‘Arabian Nights’ in Bridgeport

Phil Hall travels back in time to P.T. Barnum’s lost, legendary, Orientalist estate – Iranistan.

There had never been an American mansion like it before — a phantasmagorical dream worthy of an “Arabian Nights” odyssey, with grand onion domes and Moorish arches, set amid an arboreal splendor that stretched across the west side of Bridgeport. And, not unlike a dream, its brilliance was brief and its end abrupt.

The mansion was dubbed Iranistan and it served as the conspicuous residence of P.T. Barnum, the most audacious showman of the 19th century. While Barnum’s rise was fueled by increasing theatrical humbuggery, his unlikely estate presciently created the concept of the celebrity home.

The idea for Iranistan was conceived when Barnum toured England in 1844 with his diminutive star General Tom Thumb. He stopped at the seaside resort of Brighton and visited the Royal Pavilion, the residence created for King George IV, where he was enchanted by the fanciful design that mixed Indian, Moorish and Arabian styles into a fairy tale-worthy palace.

Barnum impulsively decided that he wanted his version of the Royal Pavilion in Bridgeport, where he had set up residence. “I concluded to adopt it and engaged a London architect to furnish me a set of drawings after the general plan of the pavilion, differing sufficiently to be adapted to the spot of ground selected for my homestead,” he later recalled.

Arriving home in 1845, Barnum acquired 17 acres of land in Bridgeport to accommodate his vision. The drawings he brought from London were sent to Leopold Eidlitz, a Jewish-Czech architect based in New York with no previous experience in Islamic-style design. Barnum gave the project a “spare no expense” budget and, after three years, his vision was completed by a force of 500 workmen at a then-astronomical cost of $150,000 — or $46.6 million in today’s money.

Named in tribute to what Barnum believed were its Persian motifs, the red sandstone mansion offered a three-storied central structure between a pair of two-story wings that, in turn, were flanked by glass conservatories. Intricate Moorish-style arches covered the exterior and a massive onion-shaped dome capped the house, surrounded by four smaller domes and a series of minarets. A grand fountain in the middle of a circular driveway was placed at the front of the home, which measured 124 feet across and 90 feet from the entrance to the main dome’s peak.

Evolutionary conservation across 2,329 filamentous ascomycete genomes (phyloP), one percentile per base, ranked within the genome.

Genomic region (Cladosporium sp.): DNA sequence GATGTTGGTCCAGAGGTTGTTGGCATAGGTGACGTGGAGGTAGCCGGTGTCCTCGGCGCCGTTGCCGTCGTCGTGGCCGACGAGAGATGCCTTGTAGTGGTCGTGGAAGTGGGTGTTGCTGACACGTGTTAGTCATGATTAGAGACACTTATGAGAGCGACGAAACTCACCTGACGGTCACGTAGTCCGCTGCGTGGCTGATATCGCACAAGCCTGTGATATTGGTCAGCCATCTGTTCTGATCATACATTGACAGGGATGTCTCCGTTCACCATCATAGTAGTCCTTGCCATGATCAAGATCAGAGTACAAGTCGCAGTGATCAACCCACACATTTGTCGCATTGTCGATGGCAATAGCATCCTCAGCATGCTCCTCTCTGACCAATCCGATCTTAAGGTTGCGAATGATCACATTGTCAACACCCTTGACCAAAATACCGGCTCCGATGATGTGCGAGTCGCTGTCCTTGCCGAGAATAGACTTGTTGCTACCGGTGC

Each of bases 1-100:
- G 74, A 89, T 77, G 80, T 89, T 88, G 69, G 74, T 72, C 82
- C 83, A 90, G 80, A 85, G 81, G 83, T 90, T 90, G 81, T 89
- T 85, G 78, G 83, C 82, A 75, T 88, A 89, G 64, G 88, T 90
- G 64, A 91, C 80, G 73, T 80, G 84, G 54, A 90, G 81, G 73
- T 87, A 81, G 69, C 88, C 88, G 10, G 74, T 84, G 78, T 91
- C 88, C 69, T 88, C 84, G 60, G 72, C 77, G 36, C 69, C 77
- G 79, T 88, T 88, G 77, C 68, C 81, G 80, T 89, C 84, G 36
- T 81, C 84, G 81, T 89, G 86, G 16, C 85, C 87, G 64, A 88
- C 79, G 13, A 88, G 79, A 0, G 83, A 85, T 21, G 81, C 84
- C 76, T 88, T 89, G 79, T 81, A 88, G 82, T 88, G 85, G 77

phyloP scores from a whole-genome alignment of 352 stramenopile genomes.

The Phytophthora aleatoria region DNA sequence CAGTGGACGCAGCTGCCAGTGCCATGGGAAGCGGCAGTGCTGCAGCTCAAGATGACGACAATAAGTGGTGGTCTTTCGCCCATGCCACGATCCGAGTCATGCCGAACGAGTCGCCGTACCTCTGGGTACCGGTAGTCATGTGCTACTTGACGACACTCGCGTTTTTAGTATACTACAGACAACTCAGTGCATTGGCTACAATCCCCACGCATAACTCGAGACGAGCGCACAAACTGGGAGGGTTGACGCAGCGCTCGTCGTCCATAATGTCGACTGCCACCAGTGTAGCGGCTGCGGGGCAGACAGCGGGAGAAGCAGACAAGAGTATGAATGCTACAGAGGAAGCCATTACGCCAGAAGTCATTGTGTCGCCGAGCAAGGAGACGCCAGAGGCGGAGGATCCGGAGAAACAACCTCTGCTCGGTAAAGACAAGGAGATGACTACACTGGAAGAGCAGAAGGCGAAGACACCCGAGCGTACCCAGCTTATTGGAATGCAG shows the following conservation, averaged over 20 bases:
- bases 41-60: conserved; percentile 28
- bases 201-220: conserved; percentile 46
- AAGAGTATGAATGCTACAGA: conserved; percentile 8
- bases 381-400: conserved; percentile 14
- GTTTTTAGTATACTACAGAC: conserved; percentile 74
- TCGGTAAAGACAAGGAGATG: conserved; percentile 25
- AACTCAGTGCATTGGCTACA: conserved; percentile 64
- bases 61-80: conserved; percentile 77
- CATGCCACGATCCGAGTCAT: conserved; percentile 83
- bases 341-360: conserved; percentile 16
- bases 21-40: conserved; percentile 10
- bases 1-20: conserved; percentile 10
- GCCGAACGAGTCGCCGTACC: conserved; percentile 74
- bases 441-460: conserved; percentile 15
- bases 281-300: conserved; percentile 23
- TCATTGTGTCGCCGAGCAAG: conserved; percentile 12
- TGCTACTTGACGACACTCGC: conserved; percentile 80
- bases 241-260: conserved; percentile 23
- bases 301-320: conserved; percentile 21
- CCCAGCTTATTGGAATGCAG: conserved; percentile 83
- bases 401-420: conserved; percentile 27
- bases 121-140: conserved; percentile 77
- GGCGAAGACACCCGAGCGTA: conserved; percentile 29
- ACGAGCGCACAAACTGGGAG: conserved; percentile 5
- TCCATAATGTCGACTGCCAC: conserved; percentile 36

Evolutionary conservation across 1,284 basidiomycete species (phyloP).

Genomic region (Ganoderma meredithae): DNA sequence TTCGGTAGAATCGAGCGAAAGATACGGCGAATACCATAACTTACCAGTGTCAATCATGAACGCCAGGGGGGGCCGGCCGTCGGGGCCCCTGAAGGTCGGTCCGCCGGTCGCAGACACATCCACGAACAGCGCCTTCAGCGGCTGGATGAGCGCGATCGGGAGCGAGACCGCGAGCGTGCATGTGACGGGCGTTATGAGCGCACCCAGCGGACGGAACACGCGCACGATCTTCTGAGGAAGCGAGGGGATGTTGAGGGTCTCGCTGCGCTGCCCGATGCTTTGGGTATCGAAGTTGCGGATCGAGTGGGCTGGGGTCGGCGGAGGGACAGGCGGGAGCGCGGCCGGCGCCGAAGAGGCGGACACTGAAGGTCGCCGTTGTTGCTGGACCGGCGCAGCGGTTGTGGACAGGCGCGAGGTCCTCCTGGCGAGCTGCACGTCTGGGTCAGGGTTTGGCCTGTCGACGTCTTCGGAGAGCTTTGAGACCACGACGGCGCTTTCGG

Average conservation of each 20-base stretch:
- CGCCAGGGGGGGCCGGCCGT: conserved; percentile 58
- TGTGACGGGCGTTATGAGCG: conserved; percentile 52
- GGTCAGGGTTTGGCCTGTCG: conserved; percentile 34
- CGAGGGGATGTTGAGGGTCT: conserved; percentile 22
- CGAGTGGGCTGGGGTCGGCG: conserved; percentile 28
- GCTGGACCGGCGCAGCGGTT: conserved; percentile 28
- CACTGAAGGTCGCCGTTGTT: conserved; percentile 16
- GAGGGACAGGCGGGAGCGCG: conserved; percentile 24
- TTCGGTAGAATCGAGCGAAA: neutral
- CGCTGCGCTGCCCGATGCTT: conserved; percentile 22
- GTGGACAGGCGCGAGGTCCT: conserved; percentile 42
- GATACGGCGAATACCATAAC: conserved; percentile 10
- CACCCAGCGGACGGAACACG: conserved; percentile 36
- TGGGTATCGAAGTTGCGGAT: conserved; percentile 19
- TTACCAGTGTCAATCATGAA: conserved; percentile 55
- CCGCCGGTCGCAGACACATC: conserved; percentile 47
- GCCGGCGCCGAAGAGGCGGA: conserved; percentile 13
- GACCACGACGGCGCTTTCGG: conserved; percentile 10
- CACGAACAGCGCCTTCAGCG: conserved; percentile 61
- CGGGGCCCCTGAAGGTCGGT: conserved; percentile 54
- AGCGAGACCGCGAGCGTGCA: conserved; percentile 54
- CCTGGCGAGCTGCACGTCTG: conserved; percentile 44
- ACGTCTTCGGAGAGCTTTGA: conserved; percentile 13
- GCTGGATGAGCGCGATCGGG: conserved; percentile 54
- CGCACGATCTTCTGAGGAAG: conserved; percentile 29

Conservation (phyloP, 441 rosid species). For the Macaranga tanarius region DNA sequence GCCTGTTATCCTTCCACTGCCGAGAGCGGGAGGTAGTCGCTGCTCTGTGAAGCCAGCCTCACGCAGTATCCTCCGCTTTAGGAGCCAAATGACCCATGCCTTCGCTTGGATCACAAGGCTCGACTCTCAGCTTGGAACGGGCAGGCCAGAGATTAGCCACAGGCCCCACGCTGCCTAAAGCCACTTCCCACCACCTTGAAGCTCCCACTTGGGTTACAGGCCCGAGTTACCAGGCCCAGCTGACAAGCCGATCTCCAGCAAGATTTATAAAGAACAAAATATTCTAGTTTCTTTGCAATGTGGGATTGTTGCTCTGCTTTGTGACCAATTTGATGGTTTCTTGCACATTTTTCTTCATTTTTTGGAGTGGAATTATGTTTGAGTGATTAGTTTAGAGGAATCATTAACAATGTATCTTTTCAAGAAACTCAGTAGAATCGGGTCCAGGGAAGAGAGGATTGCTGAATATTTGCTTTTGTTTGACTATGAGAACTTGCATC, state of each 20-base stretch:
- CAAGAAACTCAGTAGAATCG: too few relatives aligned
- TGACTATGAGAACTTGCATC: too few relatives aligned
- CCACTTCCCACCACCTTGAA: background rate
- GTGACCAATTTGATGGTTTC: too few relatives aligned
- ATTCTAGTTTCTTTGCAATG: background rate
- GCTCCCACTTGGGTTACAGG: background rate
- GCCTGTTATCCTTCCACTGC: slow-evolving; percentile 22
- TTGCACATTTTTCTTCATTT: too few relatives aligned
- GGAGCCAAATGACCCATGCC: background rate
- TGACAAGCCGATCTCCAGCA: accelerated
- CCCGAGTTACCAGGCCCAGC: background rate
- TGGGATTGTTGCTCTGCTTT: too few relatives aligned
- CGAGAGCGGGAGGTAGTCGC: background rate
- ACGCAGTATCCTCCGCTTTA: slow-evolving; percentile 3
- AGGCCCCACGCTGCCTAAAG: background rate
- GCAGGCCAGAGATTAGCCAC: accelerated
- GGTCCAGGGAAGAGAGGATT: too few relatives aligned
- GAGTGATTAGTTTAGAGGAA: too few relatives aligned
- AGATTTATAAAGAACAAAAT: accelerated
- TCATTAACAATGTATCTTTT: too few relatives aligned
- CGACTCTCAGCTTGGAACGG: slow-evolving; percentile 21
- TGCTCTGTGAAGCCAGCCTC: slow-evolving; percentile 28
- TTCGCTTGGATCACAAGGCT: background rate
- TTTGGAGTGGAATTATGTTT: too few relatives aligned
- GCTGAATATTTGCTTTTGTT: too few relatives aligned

Surrounding the home were fruit trees, greenhouses, flower gardens and grazing pastures for livestock. A pond in the back of the property was occupied by ducks and swans. Within the home, Barnum brought the most elegant furnishings and artwork to fill an 1848 residence, with marble statues and a dining room that sat 40 guests. And in the ultimate acknowledgment to modernity, Iranistan also had bathrooms with running hot water.

While Barnum’s property stood out in mostly rural Bridgeport, the impresario went one step further by actively encouraging visitors to stroll through its grounds — albeit after planting the story that he had a pack of ferocious bulldogs patrolling the area to prevent vandalism or burglary. The Brooklyn Daily Eagle urged its readers to take the ferry to Connecticut to visit “one of the most unique and magnificent structures in the country,” and Iranistan quickly became a popular tourist destination.

Barnum hosted a homecoming party at Iranistan on Nov. 14, 1848, with 1,000 people in attendance. Author and humorist Mark Twain, publisher Horace Greeley and the English poet Matthew Arnold were among the prominent guests welcomed by Barnum. But the most important guest he attracted was the Swedish soprano Jenny Lind. Although she received numerous offers to tour the United States, Lind refused to make the extensive journey across the ocean until she received an inquiry from Barnum on stationery featuring an engraving of Iranistan. Lind confided to Barnum that she welcomed his invitation, because anyone who would build “such a palace cannot be a mere adventurer,” adding that she would have “declined if I had not seen the picture of Iranistan.” Barnum’s promotion of Lind’s U.S. tour created a cultural sensation that stretched from 1850 to 1852.

At the conclusion of the Lind tour, Barnum returned to Iranistan to host his daughter’s wedding, but a fire broke out on the roof. Mercifully, workmen had been repairing the roof that day and were able to put out the flames quickly. The wedding took place, but the building needed repairs.

Unfortunately, Barnum’s financial wealth was diluted during the mid-1850s by a series of bad investments and work on repairing Iranistan was delayed for several years. On the night of Dec. 17, 1857, another fire broke out at the residence, most likely caused by a workman who left a lighted pipe on a seat cushion within the main dome. Barnum was in New York City when he received the news the next day that the entire structure was lost to the flames.

Due to his ongoing financial woes, Barnum failed to maintain most of his insurance payments on Iranistan and only netted $28,000 from his carrier. He sold the grounds for $50,000 to Elias Howe, the sewing machine maker, which he used to pay down some of his debts.

Iranistan was never photographed and its grandeur today can only be imagined through a few lithographs and its uncommon history. America has never seen another structure quite like it, and that would fit into Barnum’s celebrated observation: “No one ever made a difference by being like everyone else.”

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